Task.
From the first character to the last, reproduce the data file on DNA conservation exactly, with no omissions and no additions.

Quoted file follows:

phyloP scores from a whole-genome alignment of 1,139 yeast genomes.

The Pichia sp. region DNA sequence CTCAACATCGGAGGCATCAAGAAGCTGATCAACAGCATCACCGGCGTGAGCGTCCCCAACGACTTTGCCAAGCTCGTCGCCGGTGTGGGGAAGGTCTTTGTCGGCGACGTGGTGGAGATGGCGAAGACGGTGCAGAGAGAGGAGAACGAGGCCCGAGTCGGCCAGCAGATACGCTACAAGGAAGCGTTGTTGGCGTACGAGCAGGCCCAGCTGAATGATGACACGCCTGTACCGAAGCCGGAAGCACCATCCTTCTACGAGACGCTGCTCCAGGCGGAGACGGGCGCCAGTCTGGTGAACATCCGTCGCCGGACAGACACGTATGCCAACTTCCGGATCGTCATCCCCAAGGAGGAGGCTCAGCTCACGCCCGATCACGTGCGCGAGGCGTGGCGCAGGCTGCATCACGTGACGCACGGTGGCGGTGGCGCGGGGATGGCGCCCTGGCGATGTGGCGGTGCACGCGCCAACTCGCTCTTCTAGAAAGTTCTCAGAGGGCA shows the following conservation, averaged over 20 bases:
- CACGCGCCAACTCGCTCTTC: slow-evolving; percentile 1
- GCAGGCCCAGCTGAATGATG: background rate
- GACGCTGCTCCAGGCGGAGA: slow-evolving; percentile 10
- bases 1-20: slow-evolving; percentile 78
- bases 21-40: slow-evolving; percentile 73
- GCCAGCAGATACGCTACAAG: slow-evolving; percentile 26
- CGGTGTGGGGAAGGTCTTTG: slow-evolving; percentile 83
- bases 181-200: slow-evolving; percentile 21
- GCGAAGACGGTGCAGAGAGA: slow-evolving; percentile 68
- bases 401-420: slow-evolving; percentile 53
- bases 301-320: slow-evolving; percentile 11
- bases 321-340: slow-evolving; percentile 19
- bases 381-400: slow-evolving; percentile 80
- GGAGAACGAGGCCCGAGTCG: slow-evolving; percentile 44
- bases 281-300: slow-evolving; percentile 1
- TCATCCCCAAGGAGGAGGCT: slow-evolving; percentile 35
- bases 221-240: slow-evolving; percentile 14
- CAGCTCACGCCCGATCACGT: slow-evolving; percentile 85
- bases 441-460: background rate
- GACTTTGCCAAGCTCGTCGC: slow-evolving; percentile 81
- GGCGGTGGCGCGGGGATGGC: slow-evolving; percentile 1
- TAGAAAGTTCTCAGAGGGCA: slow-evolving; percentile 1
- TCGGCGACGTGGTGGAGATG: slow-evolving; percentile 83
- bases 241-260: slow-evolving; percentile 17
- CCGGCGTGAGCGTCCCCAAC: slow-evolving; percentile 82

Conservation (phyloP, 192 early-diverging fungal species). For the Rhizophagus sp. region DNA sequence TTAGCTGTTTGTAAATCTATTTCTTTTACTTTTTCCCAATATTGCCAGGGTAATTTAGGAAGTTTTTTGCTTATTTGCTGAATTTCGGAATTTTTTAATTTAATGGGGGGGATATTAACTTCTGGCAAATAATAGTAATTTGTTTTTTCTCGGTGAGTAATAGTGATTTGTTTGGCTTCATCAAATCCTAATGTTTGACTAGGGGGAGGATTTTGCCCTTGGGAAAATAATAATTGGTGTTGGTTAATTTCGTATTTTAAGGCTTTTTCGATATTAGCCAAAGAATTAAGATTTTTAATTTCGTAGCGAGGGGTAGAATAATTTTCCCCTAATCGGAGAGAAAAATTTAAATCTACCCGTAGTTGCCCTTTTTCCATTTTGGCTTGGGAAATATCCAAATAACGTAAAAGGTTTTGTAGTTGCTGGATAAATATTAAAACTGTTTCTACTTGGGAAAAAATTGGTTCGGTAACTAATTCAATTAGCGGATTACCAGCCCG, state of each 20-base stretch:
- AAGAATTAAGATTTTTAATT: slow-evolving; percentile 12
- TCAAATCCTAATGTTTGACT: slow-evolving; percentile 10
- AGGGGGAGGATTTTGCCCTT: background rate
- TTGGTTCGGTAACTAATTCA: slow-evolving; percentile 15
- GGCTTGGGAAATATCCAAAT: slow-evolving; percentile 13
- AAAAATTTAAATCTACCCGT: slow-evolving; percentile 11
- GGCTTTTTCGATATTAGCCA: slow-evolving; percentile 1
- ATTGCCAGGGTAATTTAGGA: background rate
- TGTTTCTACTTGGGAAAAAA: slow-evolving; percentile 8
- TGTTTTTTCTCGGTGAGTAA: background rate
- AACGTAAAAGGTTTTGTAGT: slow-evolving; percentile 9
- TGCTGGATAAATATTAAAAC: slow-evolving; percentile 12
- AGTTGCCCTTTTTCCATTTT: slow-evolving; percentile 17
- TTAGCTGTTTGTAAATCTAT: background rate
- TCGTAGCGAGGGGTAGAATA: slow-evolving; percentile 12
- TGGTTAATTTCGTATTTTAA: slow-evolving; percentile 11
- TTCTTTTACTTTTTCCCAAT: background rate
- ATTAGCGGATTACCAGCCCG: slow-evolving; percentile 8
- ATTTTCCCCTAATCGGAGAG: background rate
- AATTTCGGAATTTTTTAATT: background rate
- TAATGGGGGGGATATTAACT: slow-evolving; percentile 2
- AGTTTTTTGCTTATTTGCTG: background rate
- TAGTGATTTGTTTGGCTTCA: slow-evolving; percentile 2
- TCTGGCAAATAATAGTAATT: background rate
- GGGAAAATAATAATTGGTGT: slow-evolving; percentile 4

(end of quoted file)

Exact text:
phyloP scores from a whole-genome alignment of 1,139 yeast genomes.

The Pichia sp. region DNA sequence CTCAACATCGGAGGCATCAAGAAGCTGATCAACAGCATCACCGGCGTGAGCGTCCCCAACGACTTTGCCAAGCTCGTCGCCGGTGTGGGGAAGGTCTTTGTCGGCGACGTGGTGGAGATGGCGAAGACGGTGCAGAGAGAGGAGAACGAGGCCCGAGTCGGCCAGCAGATACGCTACAAGGAAGCGTTGTTGGCGTACGAGCAGGCCCAGCTGAATGATGACACGCCTGTACCGAAGCCGGAAGCACCATCCTTCTACGAGACGCTGCTCCAGGCGGAGACGGGCGCCAGTCTGGTGAACATCCGTCGCCGGACAGACACGTATGCCAACTTCCGGATCGTCATCCCCAAGGAGGAGGCTCAGCTCACGCCCGATCACGTGCGCGAGGCGTGGCGCAGGCTGCATCACGTGACGCACGGTGGCGGTGGCGCGGGGATGGCGCCCTGGCGATGTGGCGGTGCACGCGCCAACTCGCTCTTCTAGAAAGTTCTCAGAGGGCA shows the following conservation, averaged over 20 bases:
- CACGCGCCAACTCGCTCTTC: slow-evolving; percentile 1
- GCAGGCCCAGCTGAATGATG: background rate
- GACGCTGCTCCAGGCGGAGA: slow-evolving; percentile 10
- bases 1-20: slow-evolving; percentile 78
- bases 21-40: slow-evolving; percentile 73
- GCCAGCAGATACGCTACAAG: slow-evolving; percentile 26
- CGGTGTGGGGAAGGTCTTTG: slow-evolving; percentile 83
- bases 181-200: slow-evolving; percentile 21
- GCGAAGACGGTGCAGAGAGA: slow-evolving; percentile 68
- bases 401-420: slow-evolving; percentile 53
- bases 301-320: slow-evolving; percentile 11
- bases 321-340: slow-evolving; percentile 19
- bases 381-400: slow-evolving; percentile 80
- GGAGAACGAGGCCCGAGTCG: slow-evolving; percentile 44
- bases 281-300: slow-evolving; percentile 1
- TCATCCCCAAGGAGGAGGCT: slow-evolving; percentile 35
- bases 221-240: slow-evolving; percentile 14
- CAGCTCACGCCCGATCACGT: slow-evolving; percentile 85
- bases 441-460: background rate
- GACTTTGCCAAGCTCGTCGC: slow-evolving; percentile 81
- GGCGGTGGCGCGGGGATGGC: slow-evolving; percentile 1
- TAGAAAGTTCTCAGAGGGCA: slow-evolving; percentile 1
- TCGGCGACGTGGTGGAGATG: slow-evolving; percentile 83
- bases 241-260: slow-evolving; percentile 17
- CCGGCGTGAGCGTCCCCAAC: slow-evolving; percentile 82

Conservation (phyloP, 192 early-diverging fungal species). For the Rhizophagus sp. region DNA sequence TTAGCTGTTTGTAAATCTATTTCTTTTACTTTTTCCCAATATTGCCAGGGTAATTTAGGAAGTTTTTTGCTTATTTGCTGAATTTCGGAATTTTTTAATTTAATGGGGGGGATATTAACTTCTGGCAAATAATAGTAATTTGTTTTTTCTCGGTGAGTAATAGTGATTTGTTTGGCTTCATCAAATCCTAATGTTTGACTAGGGGGAGGATTTTGCCCTTGGGAAAATAATAATTGGTGTTGGTTAATTTCGTATTTTAAGGCTTTTTCGATATTAGCCAAAGAATTAAGATTTTTAATTTCGTAGCGAGGGGTAGAATAATTTTCCCCTAATCGGAGAGAAAAATTTAAATCTACCCGTAGTTGCCCTTTTTCCATTTTGGCTTGGGAAATATCCAAATAACGTAAAAGGTTTTGTAGTTGCTGGATAAATATTAAAACTGTTTCTACTTGGGAAAAAATTGGTTCGGTAACTAATTCAATTAGCGGATTACCAGCCCG, state of each 20-base stretch:
- AAGAATTAAGATTTTTAATT: slow-evolving; percentile 12
- TCAAATCCTAATGTTTGACT: slow-evolving; percentile 10
- AGGGGGAGGATTTTGCCCTT: background rate
- TTGGTTCGGTAACTAATTCA: slow-evolving; percentile 15
- GGCTTGGGAAATATCCAAAT: slow-evolving; percentile 13
- AAAAATTTAAATCTACCCGT: slow-evolving; percentile 11
- GGCTTTTTCGATATTAGCCA: slow-evolving; percentile 1
- ATTGCCAGGGTAATTTAGGA: background rate
- TGTTTCTACTTGGGAAAAAA: slow-evolving; percentile 8
- TGTTTTTTCTCGGTGAGTAA: background rate
- AACGTAAAAGGTTTTGTAGT: slow-evolving; percentile 9
- TGCTGGATAAATATTAAAAC: slow-evolving; percentile 12
- AGTTGCCCTTTTTCCATTTT: slow-evolving; percentile 17
- TTAGCTGTTTGTAAATCTAT: background rate
- TCGTAGCGAGGGGTAGAATA: slow-evolving; percentile 12
- TGGTTAATTTCGTATTTTAA: slow-evolving; percentile 11
- TTCTTTTACTTTTTCCCAAT: background rate
- ATTAGCGGATTACCAGCCCG: slow-evolving; percentile 8
- ATTTTCCCCTAATCGGAGAG: background rate
- AATTTCGGAATTTTTTAATT: background rate
- TAATGGGGGGGATATTAACT: slow-evolving; percentile 2
- AGTTTTTTGCTTATTTGCTG: background rate
- TAGTGATTTGTTTGGCTTCA: slow-evolving; percentile 2
- TCTGGCAAATAATAGTAATT: background rate
- GGGAAAATAATAATTGGTGT: slow-evolving; percentile 4